One of the surprising things we found in that survey was that those who are the most technologically adept and those who are the most engaged with information actually are not in the echo chamber pattern; they are actually seeking out and finding out more arguments opposed to their views than those who are less technologically adept and less interested in political information.
Tweet count is much smaller than it should be - My Twitter count went from ~3000 to 0 after their DDoS. Still not fixed. :-(
US soldier get kidnapped and tortured by other US forces for reporting corruption. How many more stories like this are needed before people realize that no, this should not be business as usual? I'm reminded of what the one veteran (under cowardly anonymity) said when he was asked about the whistle-blower in the Abu Ghraib scandal: if this was Viet Nam, he would have never gotten home alive. But that's a ridiculous comparison.
Let's just hope the geeks can start a backlash against these assholes. These issues, along with their and others VoIP packet blocking, can possibly be market-driven to death by new, neutral ISPs such as Copowi.
Wizkids at the UCSC Wiki lab created an algorithm that determines a Wikipedia author's reputation by examining how long their contributions last. With these reputation values, they then created a tool to highlight article text with shades of orange. White is trusted, orange is untrusted, and everything in between are varying levels of trust. This is quite an achievement, and I hope that it makes it into the Wikimedia code soon.
We still have our WebVan refrigerator magnet and pine for those Halcyon days of sitting in front of the computer to shop and having our groceries wating for us in the lobby refrigerators. Yay!
A one-page story from 1997 by Jim Knipfel. One of many stories hosted on his site Slackjaw including a prominently notable blurb from Thomas Pynchon. I haven't read anything else yet, but TWP-BT had a nice sardonic and parable feeling to it.
Make your first $10 in 30 days. Entry fee is simply your email address. A co-worker snagged this from Digg and is signed up. All of the web references I can find are from (1) home business news sites that dutifully praise the event, (2) home businesses/blogs that are signed up for it, and (3) Digg. Not sure if I'm going to take the time...
I was finally getting around to research on the Hamdan v. Rumsfeld decision and found a concise explication by Glenn Greenwald. Recommended. Also check out his hilarious roundup of that ridiculous battle by the administration against the NYT. Tracking banking records was bragged about by Bush yet for anyone else to talk of it is treasonous; publishing photos of Cheney's vacation house is allowed by conservative outlets but proof of sheer un-American-ness by others. Disclosing public knowledge is no longer a semantic contradiction, it's now apparently unlawful.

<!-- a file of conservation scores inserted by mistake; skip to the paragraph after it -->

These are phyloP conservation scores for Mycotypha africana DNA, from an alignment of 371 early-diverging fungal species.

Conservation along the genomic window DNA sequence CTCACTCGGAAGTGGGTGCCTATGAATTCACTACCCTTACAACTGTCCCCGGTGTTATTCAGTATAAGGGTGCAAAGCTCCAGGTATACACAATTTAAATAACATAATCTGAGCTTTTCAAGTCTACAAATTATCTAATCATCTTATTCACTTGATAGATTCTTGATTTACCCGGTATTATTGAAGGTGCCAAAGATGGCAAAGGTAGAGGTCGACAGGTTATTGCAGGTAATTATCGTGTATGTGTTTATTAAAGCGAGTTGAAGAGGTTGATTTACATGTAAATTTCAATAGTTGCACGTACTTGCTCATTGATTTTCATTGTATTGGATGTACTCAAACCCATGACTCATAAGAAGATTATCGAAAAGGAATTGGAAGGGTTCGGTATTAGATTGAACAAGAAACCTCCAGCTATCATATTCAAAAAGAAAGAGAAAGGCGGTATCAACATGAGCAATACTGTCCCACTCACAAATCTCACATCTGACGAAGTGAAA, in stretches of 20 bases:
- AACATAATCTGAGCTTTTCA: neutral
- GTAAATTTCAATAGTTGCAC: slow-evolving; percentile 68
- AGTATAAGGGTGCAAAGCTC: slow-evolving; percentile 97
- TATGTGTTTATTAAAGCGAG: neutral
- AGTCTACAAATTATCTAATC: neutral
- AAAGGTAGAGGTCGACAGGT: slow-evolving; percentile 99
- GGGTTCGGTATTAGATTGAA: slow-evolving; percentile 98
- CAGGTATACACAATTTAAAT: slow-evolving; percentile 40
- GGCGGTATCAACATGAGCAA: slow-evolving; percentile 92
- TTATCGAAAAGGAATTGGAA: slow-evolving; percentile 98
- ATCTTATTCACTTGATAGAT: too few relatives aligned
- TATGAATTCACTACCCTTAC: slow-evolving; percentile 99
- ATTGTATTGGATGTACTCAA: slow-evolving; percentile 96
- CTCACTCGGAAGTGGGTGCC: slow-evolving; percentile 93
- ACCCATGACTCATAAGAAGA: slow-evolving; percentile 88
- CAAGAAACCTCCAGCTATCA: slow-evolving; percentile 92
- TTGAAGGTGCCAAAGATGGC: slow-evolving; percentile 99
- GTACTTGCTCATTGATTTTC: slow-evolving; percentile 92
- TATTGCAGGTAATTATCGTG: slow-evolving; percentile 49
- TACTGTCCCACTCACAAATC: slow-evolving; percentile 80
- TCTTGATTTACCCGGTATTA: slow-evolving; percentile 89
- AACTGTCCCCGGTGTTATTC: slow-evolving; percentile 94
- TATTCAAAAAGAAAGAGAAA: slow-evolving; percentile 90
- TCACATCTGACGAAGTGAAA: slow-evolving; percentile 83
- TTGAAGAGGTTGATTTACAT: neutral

On a lighter note, I was told that an otherwise conservative relative (I mean really conservative) feels that Gore is right about global warming (although, humorously, that's "the only thing he's right about"). Maybe this country is turning around...
Mark Liberman at Language Log discusses the absurd Cingular patent on hot keys for emoticons. In it, he links to Geoff Nunberg's piece from 1997 called "A Wink is as Good as a Nod," in which he trashes those silly things. I hate emoticons and only use them rarely (if you're too dim-witted to realise when I'm joking or being sarcastic, no collection of punctuation will help), but it was only recently that I realised exactly why I hate them. Whenever someone types a :-) or a <:-o I imagine them actually making that face. And it just looks ridiculous. Even Bazooka Joe doesn't over-emphasize what he's saying that much. Please, enough with the emoticons.
Semantic Compositions had a couple of recent classics. First, a discussion on the WSJ article about the death metal singing style called Cookie Monster singing or Cookie Monster vocals. Fascinating and funny. And now I may have to start listening to Fear Factory's 1999 opus Obsolete. It tells a story about machines taking over the world in the future and the rebels trying to fight back! Wacky!! I've got a passing familiarity with punk but haven't really listened to hardcore metal (although the movie Some Kind of Monster is very good, Metallica really ain't that hardcore).